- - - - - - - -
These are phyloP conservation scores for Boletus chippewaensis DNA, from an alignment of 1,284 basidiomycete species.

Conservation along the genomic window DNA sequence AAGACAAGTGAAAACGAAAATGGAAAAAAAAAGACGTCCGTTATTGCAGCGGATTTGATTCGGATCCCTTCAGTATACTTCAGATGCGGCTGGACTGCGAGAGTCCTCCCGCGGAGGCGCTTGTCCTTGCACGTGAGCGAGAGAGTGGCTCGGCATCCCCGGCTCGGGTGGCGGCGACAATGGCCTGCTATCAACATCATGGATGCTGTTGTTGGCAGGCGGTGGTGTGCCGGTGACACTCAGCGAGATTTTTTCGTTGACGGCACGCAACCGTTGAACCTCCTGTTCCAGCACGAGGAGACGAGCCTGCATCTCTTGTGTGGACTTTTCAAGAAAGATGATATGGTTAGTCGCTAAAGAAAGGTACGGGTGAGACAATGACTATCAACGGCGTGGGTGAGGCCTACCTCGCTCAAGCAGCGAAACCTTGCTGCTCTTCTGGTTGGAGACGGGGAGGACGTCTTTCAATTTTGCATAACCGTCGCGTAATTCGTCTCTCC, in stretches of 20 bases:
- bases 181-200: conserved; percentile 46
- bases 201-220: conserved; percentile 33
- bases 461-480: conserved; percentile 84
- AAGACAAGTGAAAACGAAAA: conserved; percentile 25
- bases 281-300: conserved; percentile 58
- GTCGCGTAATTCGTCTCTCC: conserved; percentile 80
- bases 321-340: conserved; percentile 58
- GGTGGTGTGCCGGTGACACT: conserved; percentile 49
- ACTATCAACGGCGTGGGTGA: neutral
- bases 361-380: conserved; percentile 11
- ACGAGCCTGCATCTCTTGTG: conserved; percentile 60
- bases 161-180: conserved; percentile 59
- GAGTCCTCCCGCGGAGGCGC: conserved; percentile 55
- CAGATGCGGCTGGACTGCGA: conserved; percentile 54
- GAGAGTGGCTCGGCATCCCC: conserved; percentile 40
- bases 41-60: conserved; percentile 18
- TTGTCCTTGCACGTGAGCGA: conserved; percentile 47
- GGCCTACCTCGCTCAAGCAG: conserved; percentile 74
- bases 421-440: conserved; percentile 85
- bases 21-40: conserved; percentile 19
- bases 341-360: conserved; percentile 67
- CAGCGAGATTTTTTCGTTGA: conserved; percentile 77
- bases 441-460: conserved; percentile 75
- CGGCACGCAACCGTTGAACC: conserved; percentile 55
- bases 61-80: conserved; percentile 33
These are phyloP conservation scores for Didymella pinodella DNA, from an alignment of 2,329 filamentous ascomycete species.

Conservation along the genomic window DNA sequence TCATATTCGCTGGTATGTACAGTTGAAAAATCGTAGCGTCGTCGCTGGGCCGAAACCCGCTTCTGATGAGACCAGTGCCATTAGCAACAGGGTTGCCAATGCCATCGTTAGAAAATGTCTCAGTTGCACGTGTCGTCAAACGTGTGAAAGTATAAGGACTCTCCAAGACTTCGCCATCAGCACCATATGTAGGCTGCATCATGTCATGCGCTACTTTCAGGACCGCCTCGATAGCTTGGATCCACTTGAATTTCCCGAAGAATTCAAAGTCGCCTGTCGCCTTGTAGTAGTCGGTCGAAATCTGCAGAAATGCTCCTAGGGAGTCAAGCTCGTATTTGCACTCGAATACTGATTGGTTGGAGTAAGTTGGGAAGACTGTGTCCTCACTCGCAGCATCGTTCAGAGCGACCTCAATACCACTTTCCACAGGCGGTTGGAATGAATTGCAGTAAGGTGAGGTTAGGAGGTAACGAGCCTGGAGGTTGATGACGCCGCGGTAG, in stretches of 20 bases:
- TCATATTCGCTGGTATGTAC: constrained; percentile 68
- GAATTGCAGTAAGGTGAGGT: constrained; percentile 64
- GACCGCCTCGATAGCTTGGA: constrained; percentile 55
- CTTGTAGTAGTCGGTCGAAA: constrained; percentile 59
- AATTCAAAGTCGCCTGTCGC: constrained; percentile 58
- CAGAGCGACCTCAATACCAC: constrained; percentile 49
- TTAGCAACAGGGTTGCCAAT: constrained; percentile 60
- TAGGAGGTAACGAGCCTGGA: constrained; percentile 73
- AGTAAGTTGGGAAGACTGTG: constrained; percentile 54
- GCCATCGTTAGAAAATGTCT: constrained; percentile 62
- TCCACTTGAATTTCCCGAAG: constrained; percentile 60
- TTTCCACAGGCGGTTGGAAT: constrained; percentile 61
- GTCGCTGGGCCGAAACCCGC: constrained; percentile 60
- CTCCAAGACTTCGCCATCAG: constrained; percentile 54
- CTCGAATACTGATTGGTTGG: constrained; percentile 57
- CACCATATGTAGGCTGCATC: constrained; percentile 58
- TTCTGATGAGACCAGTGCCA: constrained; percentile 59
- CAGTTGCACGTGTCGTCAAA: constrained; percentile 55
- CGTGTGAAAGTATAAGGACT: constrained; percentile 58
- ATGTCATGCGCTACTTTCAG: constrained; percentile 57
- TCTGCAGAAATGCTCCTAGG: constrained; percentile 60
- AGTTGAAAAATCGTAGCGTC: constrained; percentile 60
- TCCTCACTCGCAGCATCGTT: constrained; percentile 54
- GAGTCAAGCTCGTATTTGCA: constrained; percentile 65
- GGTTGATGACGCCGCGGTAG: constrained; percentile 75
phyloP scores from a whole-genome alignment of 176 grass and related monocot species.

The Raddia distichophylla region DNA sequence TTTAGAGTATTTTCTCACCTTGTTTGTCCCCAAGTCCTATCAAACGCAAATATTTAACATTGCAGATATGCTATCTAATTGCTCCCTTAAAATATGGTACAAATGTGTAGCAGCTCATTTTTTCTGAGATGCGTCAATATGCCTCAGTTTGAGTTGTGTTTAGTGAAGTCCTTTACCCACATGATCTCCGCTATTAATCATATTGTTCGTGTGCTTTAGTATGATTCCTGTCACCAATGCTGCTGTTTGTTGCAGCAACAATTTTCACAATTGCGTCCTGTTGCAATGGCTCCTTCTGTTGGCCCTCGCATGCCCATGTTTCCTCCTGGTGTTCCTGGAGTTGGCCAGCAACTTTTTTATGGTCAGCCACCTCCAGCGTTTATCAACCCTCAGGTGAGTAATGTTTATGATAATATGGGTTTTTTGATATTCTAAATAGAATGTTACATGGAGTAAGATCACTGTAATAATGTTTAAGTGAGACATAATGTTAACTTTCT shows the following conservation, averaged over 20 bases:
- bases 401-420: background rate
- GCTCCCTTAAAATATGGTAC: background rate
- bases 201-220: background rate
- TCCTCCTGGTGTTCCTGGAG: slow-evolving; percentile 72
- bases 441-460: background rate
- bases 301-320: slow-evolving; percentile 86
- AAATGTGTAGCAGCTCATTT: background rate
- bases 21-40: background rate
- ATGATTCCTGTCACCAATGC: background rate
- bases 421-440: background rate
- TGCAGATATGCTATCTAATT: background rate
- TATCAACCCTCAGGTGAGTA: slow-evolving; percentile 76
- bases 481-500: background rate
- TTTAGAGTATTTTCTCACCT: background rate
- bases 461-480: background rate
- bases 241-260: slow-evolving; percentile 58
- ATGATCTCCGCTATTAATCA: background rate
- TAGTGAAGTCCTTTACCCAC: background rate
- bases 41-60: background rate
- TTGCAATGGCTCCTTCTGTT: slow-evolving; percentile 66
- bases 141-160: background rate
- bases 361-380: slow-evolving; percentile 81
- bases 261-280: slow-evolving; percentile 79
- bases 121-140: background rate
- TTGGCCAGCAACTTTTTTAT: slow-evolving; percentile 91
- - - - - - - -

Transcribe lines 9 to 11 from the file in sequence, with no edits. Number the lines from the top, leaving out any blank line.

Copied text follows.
- bases 321-340: conserved; percentile 58
- GGTGGTGTGCCGGTGACACT: conserved; percentile 49
- ACTATCAACGGCGTGGGTGA: neutral